something that increases heat," he means simply that the prohibition of hatmana does not apply in this case at all.
2) The Mishna Berura, based on the Vilna Gaon, explained the Shulchan Arukh as referring to a case where both pots are covered, in accordance with
Rabbenu Yona's understanding of our sugya, despite the fact that the plain reading of
the Shulchan Arukh does not appear to lend itself to this
According to both readings, it appears that the Shulchan Arukh had no need to designate siman 258 as a separate siman, since this halakha is, in his view, subsumed under his
discussion in siman 318 regarding bishul, and his discussion
in siman 257 regarding hatmana. But since the Tur allocated a siman for this halakha, the Shulchan Arukh was
compelled to do so, as well, and kept his comments in this siman to a minimum.
1. According to Rabbenu Yona's reading, the question arises as
to why it is allowed to insert the upper kettle into the hatmana. Even if the material used for hatmana
does not increase its heat, this is allowed only before the onset of Shabbat,
and not on Shabbat itself. We might
suggest that since this does not constitute a new hatmana, and, as we
will explain in the next shiur, one may return the hatmana to the
bottom pot, it is likewise permissible to insert the upper pot into the hatmana. See Mishna Berura 318:51, and compare
with his comments to 253:88; this requires further explanation.
2. Later, we will mention a different understanding of Rabbenu
3. The Taz (258:1) writes that this applies only if the hatmana
is done for an extended period of time.
If the hatmana is done for a brief period, in which the pot will
not have a chance to cool, then we consider this a situation of davar
ha-mosif, and the hatmana is forbidden even before Shabbat. Most poskim, however, disagreed, and
drew no distinction between the duration of time for which the hatmana
is done; in all cases, if the pot continuously cools we cannot consider it a davar
ha-mosif hevel in the true sense of the term.
4. This basic principle appears elsewhere in siman 318,
as well; see se'ifim 6 & 14.
5. See also Bei'ur Halakha, where it is clear that this
reading is based on the Gaon's comments, in accordance with Rabbenu Yona's
understanding of our sugya.
6. Rabbenu Yona's reading does, however, yield a very specific chiddush
with respect to the law of hatmana of cold food, in that he forbids hatmana
in this case with something that resembles a davar ha-mosif hevel. But this does not entail a novel theory, but
rather an extension of the prohibition of hatmana of cold food with a davar
7. This is as opposed to Rabbenu Yona's version, which reads,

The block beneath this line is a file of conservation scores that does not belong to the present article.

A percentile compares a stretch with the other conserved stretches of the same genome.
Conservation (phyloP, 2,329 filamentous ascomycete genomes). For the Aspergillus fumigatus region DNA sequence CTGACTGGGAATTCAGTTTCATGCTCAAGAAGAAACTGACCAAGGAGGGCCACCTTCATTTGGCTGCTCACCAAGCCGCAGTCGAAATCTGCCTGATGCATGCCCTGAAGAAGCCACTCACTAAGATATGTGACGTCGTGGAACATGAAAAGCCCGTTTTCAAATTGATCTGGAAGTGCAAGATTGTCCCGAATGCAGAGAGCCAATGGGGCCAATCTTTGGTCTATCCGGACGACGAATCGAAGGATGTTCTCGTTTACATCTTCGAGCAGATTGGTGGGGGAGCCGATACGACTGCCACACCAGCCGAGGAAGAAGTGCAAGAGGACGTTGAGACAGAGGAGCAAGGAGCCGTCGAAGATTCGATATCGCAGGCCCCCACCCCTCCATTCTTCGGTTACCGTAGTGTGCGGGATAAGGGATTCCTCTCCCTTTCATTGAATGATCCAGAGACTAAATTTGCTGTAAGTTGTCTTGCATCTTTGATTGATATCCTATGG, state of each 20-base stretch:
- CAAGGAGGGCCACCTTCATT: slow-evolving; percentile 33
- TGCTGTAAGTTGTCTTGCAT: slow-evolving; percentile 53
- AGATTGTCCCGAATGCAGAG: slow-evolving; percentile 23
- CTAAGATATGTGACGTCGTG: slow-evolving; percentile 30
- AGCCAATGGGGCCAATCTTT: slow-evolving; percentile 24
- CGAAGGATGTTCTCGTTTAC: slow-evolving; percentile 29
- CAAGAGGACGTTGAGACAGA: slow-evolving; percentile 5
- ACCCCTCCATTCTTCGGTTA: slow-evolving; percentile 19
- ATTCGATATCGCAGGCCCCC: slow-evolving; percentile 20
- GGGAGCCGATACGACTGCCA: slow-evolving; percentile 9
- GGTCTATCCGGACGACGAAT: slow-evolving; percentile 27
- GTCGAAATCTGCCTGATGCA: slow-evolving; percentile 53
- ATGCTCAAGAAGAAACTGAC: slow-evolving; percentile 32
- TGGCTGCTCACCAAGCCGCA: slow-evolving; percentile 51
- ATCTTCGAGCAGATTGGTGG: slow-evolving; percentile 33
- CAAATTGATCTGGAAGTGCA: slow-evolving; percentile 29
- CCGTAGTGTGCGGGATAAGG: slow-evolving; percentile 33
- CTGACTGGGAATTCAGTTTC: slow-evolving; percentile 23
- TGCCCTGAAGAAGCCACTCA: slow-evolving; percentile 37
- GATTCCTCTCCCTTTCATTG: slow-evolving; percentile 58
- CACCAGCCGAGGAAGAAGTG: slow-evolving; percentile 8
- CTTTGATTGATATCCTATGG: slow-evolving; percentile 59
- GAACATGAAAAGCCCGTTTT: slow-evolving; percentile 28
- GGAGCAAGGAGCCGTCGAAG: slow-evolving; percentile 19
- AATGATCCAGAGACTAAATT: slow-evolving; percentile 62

"One may conceal a kettle on top of a kettle and a pot on top of a
8. Although the Rambam held that even a partial hatmana
constitutes hatmana, nevertheless, in this case the upper utensil does
not come in direct contact with the coals, and touches only the lower utensil,
which is not the source of the increased heat, and it therefore does not
constitute hatmana. Furthermore,
we contended in an earlier shiur that even if partial hatmana
constitutes hatmana, we require that the utensil is placed on the davar
ha-mosif in such a manner that it can be viewed as to some extent embedded
or concealed within it. According to
this contention, placing one utensil on top of another would not comprise hatmana
9. The Even Ha-azel commentary to the Rambam (Hilkhot
Shabbat 22:4) elaborates at length to explain the Maggid Mishneh.
10. This is in accordance with the Vilna Gaon's understanding of
11. We refuted this proof earlier, explaining that this is not a
case of mosif hevel in the true sense of the term; we consider the
bottom pot a davar ha-mosif only with respect to the laws of hatmana
for cold food.
12. Meaning, this is a case of hatmana of cold food with a davar
she-eino mosif hevel, which is forbidden on Shabbat itself and permissible
13. At first glance, we might claim that heat beneath the level of
yad soledet bo does not qualify as heat, for as
we saw in the previous shiur, once a food's temperature drops below yad
soledet, it has the status of "cold food" and hatmana is
permissible. On the other hand, we might
argue that there the keli rishon is in the process of cooling, and for
this reason, perhaps, we consider its food "cold" with respect to hatmana. Here, the cold food is being warmed, and so
perhaps at even a lower temperature we would recognize the presence of
"heat" with regard to this halakha.
14. See our earlier discussion concerning the comments of the Mishna
Berura and Sha'ar Ha-tziyun.
15. One might have claimed that this halakha still bears
relevance with respect to generating heat in a cold, solid food that had
previously been fully cooked, to which the prohibition of bishul does
not apply. However, it seems from the Beit
Yosef that the prohibition against generating heat applies only to liquids;
in any event, the Beit Yosef's comments are not abundantly clear and
require further elucidation.
16. I would like to apologize for the fact that we dealt in this shiur
with a complicated sugya, the interpretation of which remains obscure
even after our discussion. According to
my understanding, from the comments of the Tur and the Rambam a new halakha
of hatmana emerges, one which the poskim ignored, as they
preferred following other views among the Rishonim.